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May 19, 2014
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Oneida Indian Nation Applauds New York State Assembly for Unanimous Passage of Resolution Calling on Pro Sports Leagues to Stop Using Racial Slurs Such as the Offensive R-Word
REPRINT – *New York lawmakers denounce NFL Redskins name, 5/6/14 –

ONEIDA NATION HOMELANDS (NY) (May 19, 2014) As NFL owners gather today for the NFL Spring Meeting in Atlanta, the New York State Assembly has unanimously passed a resolution calling upon professional sports leagues to end their use of racial slurs.  The resolution, introduced in New York State, where the NFL is headquartered, specifically cites the Washington NFL team’s R-word mascot as a dictionary-defined epithet.

The Oneida Indian Nation today praised New York State legislators for their passage of this resolution taking a strong stance against the use of hurtful and derogatory terms like the R-word.

The new resolution passed today after being introduced by New York State Assemblyman and Chair of the Black, Puerto Rican, Hispanic and Asian Legislative Caucus Karim Camara and Assembly Member Keith Wright.*  New York State Senators Joe Griffo and George Maziarz have also introduced a similar resolution in the state Senate.

Ray Halbritter, Oneida Indian Nation Representative, said in response to the unanimously passed resolution: “Today is so significant because this resolution signifies that New York is making a statement that it wants to stand on the right side of history.  New York’s lawmakers clearly understand how important state legislatures have been to previous movements against pathologies like bigotry and inequality.”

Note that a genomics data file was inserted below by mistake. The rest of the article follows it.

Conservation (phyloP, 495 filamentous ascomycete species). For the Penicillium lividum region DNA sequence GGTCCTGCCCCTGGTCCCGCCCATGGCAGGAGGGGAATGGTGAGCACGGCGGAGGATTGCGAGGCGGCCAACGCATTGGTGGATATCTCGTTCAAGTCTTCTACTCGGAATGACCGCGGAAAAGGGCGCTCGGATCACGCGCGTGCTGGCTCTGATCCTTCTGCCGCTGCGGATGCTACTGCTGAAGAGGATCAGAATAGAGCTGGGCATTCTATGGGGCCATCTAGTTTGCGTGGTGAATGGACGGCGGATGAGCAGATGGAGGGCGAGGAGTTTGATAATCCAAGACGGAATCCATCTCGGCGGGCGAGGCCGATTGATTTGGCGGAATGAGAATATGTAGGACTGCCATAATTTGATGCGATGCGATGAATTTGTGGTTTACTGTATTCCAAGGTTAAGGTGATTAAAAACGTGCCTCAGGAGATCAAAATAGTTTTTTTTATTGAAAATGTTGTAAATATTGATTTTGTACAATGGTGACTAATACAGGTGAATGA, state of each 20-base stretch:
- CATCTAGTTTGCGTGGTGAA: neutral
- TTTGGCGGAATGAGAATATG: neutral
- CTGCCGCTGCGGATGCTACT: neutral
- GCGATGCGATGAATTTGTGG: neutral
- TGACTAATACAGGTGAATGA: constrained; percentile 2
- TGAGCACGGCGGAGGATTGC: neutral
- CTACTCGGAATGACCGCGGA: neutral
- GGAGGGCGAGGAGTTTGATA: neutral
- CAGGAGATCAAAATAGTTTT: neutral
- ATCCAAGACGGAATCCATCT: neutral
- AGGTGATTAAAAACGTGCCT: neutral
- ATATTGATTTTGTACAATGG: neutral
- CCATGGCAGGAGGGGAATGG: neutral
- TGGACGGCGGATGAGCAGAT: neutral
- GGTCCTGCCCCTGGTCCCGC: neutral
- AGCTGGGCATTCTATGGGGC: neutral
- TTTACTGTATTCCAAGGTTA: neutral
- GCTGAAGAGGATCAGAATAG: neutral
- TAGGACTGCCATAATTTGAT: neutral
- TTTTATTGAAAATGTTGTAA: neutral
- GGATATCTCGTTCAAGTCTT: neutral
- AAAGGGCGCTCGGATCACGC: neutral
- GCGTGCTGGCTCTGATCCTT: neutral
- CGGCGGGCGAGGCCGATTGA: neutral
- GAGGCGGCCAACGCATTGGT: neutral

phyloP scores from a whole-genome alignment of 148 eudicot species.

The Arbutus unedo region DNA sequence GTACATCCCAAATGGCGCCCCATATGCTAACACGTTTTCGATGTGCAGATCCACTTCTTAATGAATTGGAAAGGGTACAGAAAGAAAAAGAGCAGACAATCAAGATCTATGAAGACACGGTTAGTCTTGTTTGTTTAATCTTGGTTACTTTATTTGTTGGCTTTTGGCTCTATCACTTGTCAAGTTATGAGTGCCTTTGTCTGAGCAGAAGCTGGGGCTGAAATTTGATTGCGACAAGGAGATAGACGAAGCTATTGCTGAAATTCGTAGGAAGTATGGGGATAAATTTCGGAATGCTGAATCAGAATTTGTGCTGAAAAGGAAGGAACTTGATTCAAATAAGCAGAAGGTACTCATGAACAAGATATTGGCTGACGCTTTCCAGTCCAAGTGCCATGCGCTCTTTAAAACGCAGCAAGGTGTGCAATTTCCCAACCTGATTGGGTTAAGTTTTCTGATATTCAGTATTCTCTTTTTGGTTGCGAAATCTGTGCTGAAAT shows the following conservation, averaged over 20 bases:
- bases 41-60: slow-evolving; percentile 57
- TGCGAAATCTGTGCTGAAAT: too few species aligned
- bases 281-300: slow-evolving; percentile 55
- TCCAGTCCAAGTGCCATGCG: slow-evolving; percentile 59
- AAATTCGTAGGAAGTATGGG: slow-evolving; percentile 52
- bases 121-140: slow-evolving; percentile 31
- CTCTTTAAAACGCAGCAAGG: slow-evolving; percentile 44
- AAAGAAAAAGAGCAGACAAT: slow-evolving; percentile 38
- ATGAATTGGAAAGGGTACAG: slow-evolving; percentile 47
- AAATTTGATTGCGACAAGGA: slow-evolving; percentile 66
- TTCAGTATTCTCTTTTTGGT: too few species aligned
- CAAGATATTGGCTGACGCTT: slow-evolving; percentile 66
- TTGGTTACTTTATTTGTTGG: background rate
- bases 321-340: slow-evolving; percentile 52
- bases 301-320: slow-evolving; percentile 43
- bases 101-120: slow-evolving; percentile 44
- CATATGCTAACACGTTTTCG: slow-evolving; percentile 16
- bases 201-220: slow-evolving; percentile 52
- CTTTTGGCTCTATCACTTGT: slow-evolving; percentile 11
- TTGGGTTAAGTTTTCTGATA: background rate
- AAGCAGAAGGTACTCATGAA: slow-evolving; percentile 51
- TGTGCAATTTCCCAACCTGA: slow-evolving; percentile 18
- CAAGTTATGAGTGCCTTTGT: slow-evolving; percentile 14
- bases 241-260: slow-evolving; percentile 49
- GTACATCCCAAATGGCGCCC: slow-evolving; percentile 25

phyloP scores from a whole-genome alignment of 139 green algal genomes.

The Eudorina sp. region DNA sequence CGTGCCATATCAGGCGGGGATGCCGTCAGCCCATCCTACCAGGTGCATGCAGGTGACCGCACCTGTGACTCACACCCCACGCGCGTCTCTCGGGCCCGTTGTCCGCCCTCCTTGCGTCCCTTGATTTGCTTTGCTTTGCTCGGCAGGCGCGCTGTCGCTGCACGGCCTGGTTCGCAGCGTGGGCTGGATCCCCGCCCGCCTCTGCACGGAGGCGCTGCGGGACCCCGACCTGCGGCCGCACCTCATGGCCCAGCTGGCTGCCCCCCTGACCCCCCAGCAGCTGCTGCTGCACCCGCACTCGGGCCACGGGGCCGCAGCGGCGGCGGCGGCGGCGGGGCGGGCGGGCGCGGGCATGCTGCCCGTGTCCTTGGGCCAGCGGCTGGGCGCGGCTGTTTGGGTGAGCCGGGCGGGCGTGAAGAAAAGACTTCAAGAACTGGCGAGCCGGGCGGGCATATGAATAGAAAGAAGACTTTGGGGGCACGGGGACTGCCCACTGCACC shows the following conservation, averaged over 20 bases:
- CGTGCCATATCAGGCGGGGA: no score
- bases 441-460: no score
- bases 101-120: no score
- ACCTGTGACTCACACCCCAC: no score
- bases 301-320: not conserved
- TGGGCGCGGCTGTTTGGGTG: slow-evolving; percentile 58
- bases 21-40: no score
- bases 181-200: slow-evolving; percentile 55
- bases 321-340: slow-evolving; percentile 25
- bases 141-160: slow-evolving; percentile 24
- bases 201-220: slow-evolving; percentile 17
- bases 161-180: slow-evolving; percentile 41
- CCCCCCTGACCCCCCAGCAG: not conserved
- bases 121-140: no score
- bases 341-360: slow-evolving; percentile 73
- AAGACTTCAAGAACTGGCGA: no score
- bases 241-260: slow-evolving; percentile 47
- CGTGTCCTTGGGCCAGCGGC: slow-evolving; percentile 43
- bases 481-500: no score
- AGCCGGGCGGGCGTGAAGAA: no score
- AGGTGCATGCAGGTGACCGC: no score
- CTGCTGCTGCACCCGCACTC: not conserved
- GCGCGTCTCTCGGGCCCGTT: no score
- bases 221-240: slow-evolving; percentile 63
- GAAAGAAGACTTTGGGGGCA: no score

Halbritter added: “Speaking out to end an injustice is never easy.  It wasn’t easy for those heroes who came before us, such as the state legislatures who stood with the civil rights movement and against segregation.  But that is why we look at these members with such respect – because they are standing up and using their platform for a just and moral cause.”

Since its formation, Change the Mascot has garnered increasing support from bipartisan political leaders, religious groups, Native American tribes, educational systems, civil rights organizations, and even the President of the United States. After airing nationwide radio ads throughout the past NFL season calling for a name change, the campaign plans to continue its efforts in the upcoming 2014-2015 season.

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